U.S. consumer confidence edged higher in November after an unexpected drop in October, with less consumers expressing doubt about the a worsening jobs market, according to a report released on Tuesday.

The Conference Board, an industry group, said its index of consumer attitudes increased slightly to 49.5 in November from 48.7 in October.

Analysts polled by Reuters had forecast a reading of 47.7, matching the previous month's figure.

The present situation component of the survey dipped to 21.0 in November from 21.1 the prior month -- its lowest reading in 26 years.

The moderate improvement in the short term outlook was the result of a decrease in the percent of consumers expecting business and labor market conditions to worsen, as opposed to an increase in the percent of consumers expecting conditions to improve, said Lynn Franco, director of The Conference Board Consumer Research Center, in a release.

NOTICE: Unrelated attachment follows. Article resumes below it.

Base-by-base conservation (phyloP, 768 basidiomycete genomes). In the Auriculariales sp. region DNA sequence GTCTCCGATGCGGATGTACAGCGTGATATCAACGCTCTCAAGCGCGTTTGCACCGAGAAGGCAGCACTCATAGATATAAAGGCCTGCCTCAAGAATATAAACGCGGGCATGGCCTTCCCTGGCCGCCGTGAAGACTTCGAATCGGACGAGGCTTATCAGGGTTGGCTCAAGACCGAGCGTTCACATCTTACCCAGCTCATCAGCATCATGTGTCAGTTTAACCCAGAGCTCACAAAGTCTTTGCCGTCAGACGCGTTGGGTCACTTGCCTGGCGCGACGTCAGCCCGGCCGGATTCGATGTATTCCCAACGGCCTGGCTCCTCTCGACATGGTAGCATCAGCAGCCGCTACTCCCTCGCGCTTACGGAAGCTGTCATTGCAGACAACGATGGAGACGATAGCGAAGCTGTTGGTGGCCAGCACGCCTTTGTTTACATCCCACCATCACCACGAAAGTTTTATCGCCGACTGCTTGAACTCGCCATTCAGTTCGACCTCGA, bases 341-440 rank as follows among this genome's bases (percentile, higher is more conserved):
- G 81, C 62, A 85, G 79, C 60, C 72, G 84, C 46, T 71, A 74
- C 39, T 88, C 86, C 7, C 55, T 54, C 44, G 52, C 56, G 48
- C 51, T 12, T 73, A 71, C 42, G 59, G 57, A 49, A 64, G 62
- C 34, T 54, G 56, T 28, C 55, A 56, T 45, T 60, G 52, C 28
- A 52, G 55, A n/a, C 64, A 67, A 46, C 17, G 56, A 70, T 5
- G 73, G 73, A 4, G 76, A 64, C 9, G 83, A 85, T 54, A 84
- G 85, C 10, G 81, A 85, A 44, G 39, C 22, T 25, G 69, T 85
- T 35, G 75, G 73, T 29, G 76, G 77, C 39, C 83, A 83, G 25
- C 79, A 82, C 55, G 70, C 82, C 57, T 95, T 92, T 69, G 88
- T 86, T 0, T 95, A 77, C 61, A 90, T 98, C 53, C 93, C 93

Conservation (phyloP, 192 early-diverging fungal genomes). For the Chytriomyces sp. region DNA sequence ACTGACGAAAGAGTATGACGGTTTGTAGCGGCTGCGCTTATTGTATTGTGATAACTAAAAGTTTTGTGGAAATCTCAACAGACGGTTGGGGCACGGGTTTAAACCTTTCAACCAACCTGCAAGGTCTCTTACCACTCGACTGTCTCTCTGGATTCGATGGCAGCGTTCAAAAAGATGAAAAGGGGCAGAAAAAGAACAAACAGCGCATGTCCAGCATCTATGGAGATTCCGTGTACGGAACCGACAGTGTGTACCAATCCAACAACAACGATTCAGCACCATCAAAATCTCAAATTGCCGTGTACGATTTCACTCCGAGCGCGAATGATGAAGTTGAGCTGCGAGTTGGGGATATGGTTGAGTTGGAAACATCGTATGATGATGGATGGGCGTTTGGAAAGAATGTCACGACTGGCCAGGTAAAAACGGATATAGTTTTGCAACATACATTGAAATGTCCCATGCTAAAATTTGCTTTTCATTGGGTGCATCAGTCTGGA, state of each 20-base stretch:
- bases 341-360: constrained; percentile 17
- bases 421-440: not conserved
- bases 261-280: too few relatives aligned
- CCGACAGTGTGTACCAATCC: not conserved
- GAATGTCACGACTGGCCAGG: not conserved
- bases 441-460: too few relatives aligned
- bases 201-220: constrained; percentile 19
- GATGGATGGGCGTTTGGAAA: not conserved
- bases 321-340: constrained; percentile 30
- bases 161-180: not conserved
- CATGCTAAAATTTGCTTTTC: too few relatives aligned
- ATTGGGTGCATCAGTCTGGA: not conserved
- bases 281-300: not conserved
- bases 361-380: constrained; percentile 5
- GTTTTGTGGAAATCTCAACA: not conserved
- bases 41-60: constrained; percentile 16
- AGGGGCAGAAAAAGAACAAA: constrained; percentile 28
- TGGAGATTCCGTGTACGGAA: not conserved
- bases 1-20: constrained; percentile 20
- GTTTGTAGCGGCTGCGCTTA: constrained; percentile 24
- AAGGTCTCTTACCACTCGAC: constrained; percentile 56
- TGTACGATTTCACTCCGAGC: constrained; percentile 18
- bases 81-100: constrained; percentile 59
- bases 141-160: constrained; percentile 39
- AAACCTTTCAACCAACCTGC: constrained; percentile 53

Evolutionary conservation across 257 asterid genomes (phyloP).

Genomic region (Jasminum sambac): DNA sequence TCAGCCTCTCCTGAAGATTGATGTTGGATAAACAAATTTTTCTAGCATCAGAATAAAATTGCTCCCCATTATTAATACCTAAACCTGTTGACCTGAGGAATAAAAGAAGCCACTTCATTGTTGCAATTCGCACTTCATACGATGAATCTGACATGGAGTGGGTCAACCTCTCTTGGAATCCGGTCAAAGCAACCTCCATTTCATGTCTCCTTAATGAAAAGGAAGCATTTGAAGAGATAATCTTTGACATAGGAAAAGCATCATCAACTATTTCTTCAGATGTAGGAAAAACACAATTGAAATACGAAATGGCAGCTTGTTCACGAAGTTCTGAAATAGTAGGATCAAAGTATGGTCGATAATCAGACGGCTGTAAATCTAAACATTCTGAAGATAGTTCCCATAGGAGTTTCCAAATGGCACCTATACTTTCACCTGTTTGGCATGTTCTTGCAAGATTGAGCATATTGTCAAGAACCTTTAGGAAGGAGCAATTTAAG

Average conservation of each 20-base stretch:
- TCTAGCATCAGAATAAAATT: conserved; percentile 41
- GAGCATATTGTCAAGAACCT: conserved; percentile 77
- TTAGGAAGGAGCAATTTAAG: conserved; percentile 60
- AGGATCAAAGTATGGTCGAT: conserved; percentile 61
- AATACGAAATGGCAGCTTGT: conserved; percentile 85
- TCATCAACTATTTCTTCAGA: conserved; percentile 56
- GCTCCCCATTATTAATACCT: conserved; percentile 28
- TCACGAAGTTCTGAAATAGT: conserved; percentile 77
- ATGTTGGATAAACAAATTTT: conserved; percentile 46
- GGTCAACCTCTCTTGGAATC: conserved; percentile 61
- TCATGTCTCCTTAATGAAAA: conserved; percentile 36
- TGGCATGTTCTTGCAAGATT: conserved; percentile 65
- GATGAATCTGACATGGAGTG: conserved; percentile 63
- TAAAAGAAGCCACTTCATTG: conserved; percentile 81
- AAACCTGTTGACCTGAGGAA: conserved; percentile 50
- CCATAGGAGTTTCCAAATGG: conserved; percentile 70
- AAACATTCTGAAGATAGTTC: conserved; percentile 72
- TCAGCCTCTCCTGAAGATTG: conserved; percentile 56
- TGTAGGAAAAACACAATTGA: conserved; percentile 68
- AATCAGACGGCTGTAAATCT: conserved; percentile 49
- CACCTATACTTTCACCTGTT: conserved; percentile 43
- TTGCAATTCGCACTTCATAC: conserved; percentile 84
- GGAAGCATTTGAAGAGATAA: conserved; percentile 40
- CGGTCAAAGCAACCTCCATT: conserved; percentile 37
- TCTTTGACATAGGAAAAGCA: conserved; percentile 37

More Americans surveyed said jobs were hard to get in November, with that gauge rising to 49.8 percent from 49.4 percent in October. Those claiming jobs were plentiful fell to 3.2 percent from 3.5 percent last month.

Income expectations remain very pessimistic and consumers are entering the holiday season in a frugal mood, Franco said.

(Reporting by Tom Ryan; Editing by Kenneth Barry)